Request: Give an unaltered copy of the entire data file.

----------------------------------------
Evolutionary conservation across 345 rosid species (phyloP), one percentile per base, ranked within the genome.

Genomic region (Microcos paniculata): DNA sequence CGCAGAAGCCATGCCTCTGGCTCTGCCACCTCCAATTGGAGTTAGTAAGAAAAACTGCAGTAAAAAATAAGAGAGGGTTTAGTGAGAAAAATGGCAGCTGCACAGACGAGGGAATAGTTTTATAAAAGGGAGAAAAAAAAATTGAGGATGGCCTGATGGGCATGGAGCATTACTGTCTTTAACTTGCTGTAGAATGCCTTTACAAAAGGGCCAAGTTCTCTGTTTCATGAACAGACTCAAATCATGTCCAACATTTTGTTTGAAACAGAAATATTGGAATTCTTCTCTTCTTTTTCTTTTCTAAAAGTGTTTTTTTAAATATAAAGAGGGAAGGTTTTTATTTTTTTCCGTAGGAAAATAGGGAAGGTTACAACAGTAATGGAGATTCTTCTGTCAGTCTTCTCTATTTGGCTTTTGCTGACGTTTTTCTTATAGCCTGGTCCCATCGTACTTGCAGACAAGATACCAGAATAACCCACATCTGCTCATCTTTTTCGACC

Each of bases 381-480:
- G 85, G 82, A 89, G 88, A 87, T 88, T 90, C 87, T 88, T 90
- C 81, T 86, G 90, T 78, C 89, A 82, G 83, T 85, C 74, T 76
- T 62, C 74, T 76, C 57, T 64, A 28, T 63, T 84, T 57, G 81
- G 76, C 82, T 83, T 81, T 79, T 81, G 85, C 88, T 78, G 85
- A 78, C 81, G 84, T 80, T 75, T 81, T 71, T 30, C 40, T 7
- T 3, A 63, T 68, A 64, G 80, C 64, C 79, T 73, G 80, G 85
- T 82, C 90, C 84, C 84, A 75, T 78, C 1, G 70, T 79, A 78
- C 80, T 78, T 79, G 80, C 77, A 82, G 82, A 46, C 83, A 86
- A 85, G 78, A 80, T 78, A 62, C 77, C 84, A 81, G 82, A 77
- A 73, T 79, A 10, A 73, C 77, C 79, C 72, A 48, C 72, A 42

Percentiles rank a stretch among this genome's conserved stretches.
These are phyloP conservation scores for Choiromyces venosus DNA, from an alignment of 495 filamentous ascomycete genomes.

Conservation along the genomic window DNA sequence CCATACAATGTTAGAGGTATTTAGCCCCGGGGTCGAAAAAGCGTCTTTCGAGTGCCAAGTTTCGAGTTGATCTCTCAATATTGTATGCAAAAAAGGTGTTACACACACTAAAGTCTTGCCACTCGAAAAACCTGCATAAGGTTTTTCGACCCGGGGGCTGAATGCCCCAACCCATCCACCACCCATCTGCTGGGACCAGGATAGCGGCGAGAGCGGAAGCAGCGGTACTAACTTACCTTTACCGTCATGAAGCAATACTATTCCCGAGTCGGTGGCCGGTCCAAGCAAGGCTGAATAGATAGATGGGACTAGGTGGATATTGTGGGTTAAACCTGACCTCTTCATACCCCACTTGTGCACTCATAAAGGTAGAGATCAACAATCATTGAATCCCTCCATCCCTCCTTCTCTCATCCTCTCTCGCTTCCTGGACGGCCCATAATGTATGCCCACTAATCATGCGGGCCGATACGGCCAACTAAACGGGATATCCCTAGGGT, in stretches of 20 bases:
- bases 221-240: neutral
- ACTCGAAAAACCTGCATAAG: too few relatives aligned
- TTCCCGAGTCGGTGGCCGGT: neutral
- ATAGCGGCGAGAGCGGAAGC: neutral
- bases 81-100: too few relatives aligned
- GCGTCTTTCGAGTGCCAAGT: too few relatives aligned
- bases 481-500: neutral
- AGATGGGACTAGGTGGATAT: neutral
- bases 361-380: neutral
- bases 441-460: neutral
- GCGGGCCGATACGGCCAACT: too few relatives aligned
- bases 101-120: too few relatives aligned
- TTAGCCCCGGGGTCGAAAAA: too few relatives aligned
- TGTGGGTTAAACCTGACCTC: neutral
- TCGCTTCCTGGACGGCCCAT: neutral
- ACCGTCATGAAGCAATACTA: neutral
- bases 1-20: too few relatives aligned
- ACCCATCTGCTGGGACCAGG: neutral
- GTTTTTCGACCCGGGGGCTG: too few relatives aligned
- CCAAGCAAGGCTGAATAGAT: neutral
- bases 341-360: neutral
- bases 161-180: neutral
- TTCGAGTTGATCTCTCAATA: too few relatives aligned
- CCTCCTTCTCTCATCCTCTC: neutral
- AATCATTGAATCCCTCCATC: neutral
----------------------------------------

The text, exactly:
Evolutionary conservation across 345 rosid species (phyloP), one percentile per base, ranked within the genome.

Genomic region (Microcos paniculata): DNA sequence CGCAGAAGCCATGCCTCTGGCTCTGCCACCTCCAATTGGAGTTAGTAAGAAAAACTGCAGTAAAAAATAAGAGAGGGTTTAGTGAGAAAAATGGCAGCTGCACAGACGAGGGAATAGTTTTATAAAAGGGAGAAAAAAAAATTGAGGATGGCCTGATGGGCATGGAGCATTACTGTCTTTAACTTGCTGTAGAATGCCTTTACAAAAGGGCCAAGTTCTCTGTTTCATGAACAGACTCAAATCATGTCCAACATTTTGTTTGAAACAGAAATATTGGAATTCTTCTCTTCTTTTTCTTTTCTAAAAGTGTTTTTTTAAATATAAAGAGGGAAGGTTTTTATTTTTTTCCGTAGGAAAATAGGGAAGGTTACAACAGTAATGGAGATTCTTCTGTCAGTCTTCTCTATTTGGCTTTTGCTGACGTTTTTCTTATAGCCTGGTCCCATCGTACTTGCAGACAAGATACCAGAATAACCCACATCTGCTCATCTTTTTCGACC

Each of bases 381-480:
- G 85, G 82, A 89, G 88, A 87, T 88, T 90, C 87, T 88, T 90
- C 81, T 86, G 90, T 78, C 89, A 82, G 83, T 85, C 74, T 76
- T 62, C 74, T 76, C 57, T 64, A 28, T 63, T 84, T 57, G 81
- G 76, C 82, T 83, T 81, T 79, T 81, G 85, C 88, T 78, G 85
- A 78, C 81, G 84, T 80, T 75, T 81, T 71, T 30, C 40, T 7
- T 3, A 63, T 68, A 64, G 80, C 64, C 79, T 73, G 80, G 85
- T 82, C 90, C 84, C 84, A 75, T 78, C 1, G 70, T 79, A 78
- C 80, T 78, T 79, G 80, C 77, A 82, G 82, A 46, C 83, A 86
- A 85, G 78, A 80, T 78, A 62, C 77, C 84, A 81, G 82, A 77
- A 73, T 79, A 10, A 73, C 77, C 79, C 72, A 48, C 72, A 42

Percentiles rank a stretch among this genome's conserved stretches.
These are phyloP conservation scores for Choiromyces venosus DNA, from an alignment of 495 filamentous ascomycete genomes.

Conservation along the genomic window DNA sequence CCATACAATGTTAGAGGTATTTAGCCCCGGGGTCGAAAAAGCGTCTTTCGAGTGCCAAGTTTCGAGTTGATCTCTCAATATTGTATGCAAAAAAGGTGTTACACACACTAAAGTCTTGCCACTCGAAAAACCTGCATAAGGTTTTTCGACCCGGGGGCTGAATGCCCCAACCCATCCACCACCCATCTGCTGGGACCAGGATAGCGGCGAGAGCGGAAGCAGCGGTACTAACTTACCTTTACCGTCATGAAGCAATACTATTCCCGAGTCGGTGGCCGGTCCAAGCAAGGCTGAATAGATAGATGGGACTAGGTGGATATTGTGGGTTAAACCTGACCTCTTCATACCCCACTTGTGCACTCATAAAGGTAGAGATCAACAATCATTGAATCCCTCCATCCCTCCTTCTCTCATCCTCTCTCGCTTCCTGGACGGCCCATAATGTATGCCCACTAATCATGCGGGCCGATACGGCCAACTAAACGGGATATCCCTAGGGT, in stretches of 20 bases:
- bases 221-240: neutral
- ACTCGAAAAACCTGCATAAG: too few relatives aligned
- TTCCCGAGTCGGTGGCCGGT: neutral
- ATAGCGGCGAGAGCGGAAGC: neutral
- bases 81-100: too few relatives aligned
- GCGTCTTTCGAGTGCCAAGT: too few relatives aligned
- bases 481-500: neutral
- AGATGGGACTAGGTGGATAT: neutral
- bases 361-380: neutral
- bases 441-460: neutral
- GCGGGCCGATACGGCCAACT: too few relatives aligned
- bases 101-120: too few relatives aligned
- TTAGCCCCGGGGTCGAAAAA: too few relatives aligned
- TGTGGGTTAAACCTGACCTC: neutral
- TCGCTTCCTGGACGGCCCAT: neutral
- ACCGTCATGAAGCAATACTA: neutral
- bases 1-20: too few relatives aligned
- ACCCATCTGCTGGGACCAGG: neutral
- GTTTTTCGACCCGGGGGCTG: too few relatives aligned
- CCAAGCAAGGCTGAATAGAT: neutral
- bases 341-360: neutral
- bases 161-180: neutral
- TTCGAGTTGATCTCTCAATA: too few relatives aligned
- CCTCCTTCTCTCATCCTCTC: neutral
- AATCATTGAATCCCTCCATC: neutral